Subway Hands Provides an Intimate Glimpse into the Lives of New York City Commuters

The Instagram page is filled with candid snapshots of subway riders' hands.
August 14, 2018
7 mins read

In the heat of the thick, underground air and the bustling of anxious, compact commuters, a New York City subway car seems like the last place to find any sort of beauty. Although its passengers are the likes of artists, thinkers, creators and believers, riding along the rickety tracks is almost always an un-extraordinary experience.

But, if you’ve ever wondered about the person you’re touching thighs with during rush hour, or why the lady across from you is looking glum while holding a bouquet of flowers, then you may not need to look any further than their hands.

Hannah La Follette Ryan, the creator and photographer behind the viral Instagram page Subway Hands, makes this sentiment clear. The account, which has attracted 46.6K followers since its inception, is a collection of snapshots of commuters’ hands Ryan takes while on her usual subway route. While it appears strange at first, the growing popularity of the page proves that thousands of people share the same fascination with the simple, honest nature of hands, and what they imply about human character.

Being a commuter in New York City myself, I often find my eyes darting from person to person, not knowing where to settle my gaze. The various odd and charming characters that compose the makeup of big city rush-hour are all the entertainment needed on a trip from Brooklyn to Manhattan.

There’s the sloppy eater shoveling down a 99 cent hot dog or sipping away on a venti Starbucks drink, the germaphobe who grips the hand rails through the protection of a sanitary napkin or the couple sitting almost on top of each other with their fingers interlaced. Subway Hands captures these familiar characters in a setting that’s not necessarily unknown, but is newly specific.


Instead of focusing on the whole person, Ryan focuses in on what would at first appear to be one of the more boring aspects of the human body. However, after perusing through Subway Hands, that is hardly the case. Viewers don’t see a person munching on a snack, but instead note their hands stuck in a bag of Lays.

Perhaps the face of a teenage boy isn’t pictured, but the roses he has cradled in his palms are. Though hardly noticed before, Subway Hands works to reveal that the most intimate aspects of the human experience are present in the hands.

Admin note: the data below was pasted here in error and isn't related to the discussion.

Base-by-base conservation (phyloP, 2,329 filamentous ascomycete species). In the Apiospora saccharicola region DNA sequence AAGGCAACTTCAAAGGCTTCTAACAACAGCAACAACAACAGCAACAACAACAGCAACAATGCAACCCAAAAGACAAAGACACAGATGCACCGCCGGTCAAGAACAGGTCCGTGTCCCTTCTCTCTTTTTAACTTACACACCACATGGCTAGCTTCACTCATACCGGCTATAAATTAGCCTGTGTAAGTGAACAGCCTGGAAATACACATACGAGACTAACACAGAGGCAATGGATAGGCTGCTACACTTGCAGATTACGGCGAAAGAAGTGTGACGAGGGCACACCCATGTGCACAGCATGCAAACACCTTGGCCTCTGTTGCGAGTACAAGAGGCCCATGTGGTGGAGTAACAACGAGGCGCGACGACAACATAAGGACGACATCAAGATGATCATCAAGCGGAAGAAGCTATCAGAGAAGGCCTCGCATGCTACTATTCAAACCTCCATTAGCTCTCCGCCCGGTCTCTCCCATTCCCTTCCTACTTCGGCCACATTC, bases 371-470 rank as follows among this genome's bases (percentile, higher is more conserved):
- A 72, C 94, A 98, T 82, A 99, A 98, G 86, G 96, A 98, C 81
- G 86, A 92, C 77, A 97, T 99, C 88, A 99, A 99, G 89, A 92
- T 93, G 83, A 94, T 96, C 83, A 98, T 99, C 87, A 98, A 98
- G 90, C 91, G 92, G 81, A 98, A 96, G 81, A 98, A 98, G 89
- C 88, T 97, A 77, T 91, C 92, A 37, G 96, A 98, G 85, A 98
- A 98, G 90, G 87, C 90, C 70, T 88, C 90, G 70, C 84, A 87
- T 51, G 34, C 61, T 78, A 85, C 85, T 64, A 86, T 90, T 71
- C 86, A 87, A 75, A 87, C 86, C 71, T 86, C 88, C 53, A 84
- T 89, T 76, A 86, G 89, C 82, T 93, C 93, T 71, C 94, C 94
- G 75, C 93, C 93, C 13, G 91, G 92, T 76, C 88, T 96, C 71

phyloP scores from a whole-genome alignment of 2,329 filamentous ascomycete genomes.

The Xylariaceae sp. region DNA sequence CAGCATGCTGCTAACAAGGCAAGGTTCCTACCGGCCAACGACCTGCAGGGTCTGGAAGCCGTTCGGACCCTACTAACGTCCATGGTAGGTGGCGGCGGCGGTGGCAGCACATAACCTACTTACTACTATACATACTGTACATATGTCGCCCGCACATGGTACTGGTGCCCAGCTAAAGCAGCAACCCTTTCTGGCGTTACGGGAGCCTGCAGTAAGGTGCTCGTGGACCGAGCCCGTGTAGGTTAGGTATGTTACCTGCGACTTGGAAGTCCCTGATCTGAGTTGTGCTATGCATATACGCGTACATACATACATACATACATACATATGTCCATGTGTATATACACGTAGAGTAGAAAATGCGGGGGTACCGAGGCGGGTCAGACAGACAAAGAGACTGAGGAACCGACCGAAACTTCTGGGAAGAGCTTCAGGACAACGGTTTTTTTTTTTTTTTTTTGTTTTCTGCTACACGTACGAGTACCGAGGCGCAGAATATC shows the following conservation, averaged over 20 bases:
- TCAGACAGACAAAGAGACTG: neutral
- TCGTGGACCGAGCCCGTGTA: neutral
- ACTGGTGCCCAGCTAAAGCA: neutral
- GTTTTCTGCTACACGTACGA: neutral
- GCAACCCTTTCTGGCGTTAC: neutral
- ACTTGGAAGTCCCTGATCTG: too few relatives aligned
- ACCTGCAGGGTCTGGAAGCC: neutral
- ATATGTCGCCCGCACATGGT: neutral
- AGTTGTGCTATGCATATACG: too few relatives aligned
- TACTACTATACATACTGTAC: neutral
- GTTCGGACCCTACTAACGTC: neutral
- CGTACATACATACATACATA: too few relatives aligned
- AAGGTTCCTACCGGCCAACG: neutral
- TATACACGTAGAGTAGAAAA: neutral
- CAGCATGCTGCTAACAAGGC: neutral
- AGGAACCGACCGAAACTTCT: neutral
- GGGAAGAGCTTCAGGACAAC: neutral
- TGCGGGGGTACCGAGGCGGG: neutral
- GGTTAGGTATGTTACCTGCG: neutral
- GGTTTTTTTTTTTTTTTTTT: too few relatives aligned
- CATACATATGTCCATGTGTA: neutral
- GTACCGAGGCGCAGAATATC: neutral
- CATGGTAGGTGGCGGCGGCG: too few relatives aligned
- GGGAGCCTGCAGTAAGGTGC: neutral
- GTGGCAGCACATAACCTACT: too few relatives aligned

Between the calloused fingertips, sweaty palms and torn nail beds, hands expose the inner-workings of daily life and the joys and grievances that come with it. You can tell a lot about a person by their hands: an aged, weathered man unveils himself through the way his knuckles bend and twist; an anxious mother sits with her shaky hands in her lap; a recent or soon-to-be graduate grips their embellished cap; a bored child twiddles her thumbs and braids fishtails into tousled hair.

Personality and interests shine here too: a young adult sporting swatches of pink and purple lipstick hues on the backside of the palm, a quirky wrist tattoo, a makeshift bouquet finding life in a water bottle or a tightly held book.


There’s something telling about hands, and more so, about how subconsciously they are used. More than likely, all the people captured in Ryan’s photos are unaware of what they’re doing, how they’re contorting their hands around the poles or how uncomfortably (or comfortably?) they seem to be holding their friend’s hands.

The way in which the body chooses to involuntarily act and react is something that can’t be recreated artificially since it’s all raw truth. In an interview with AM New York, Ryan commented on this by stating, “That’s the beauty of it …Your hands just reacting and responding to what you’re thinking about and your surroundings. And that’s what I’m trying to photograph. That honest expression.”

The honest expression Ryan speaks of is what primarily draws such a large following to Subway Hands. A guilty pleasure among commuters everywhere is the innate urge to people watch and to be curious about the secret lives about the strangers around you. Who are these people? Who is it that’s sitting next to you? How are you different, how are you alike?

No one’s hiding on a subway train, and no commuter cares enough to think about how they’re presenting themselves to the world. It is a setting built for wonder. Subway Hands allows for people watching through the comfort of one’s own home and the convenience of a screen.

Ryan’s nuanced idea of showcasing the subtle intricacies of human emotion through such a simple concept is nothing short of perfection. It’s raw, real and built for the imagination. It is exactly what it says it is: Subway Hands. It is easy to forget, especially in a non-stop city like New York, that everyone beside you is human, just like you.

Everyone has their strange quirks, problems and anxieties, and everyone has to travel from point A to point B. However, one thing is for certain: Everyone is holding on, whether it be to a pole, a book, a rose, the hand of another or themselves. On a beloved, strange little Instagram page, you’ll find the proof.

Lexi Anderson, Pratt Institute

Writer Profile

Lexi Anderson

Pratt Institute

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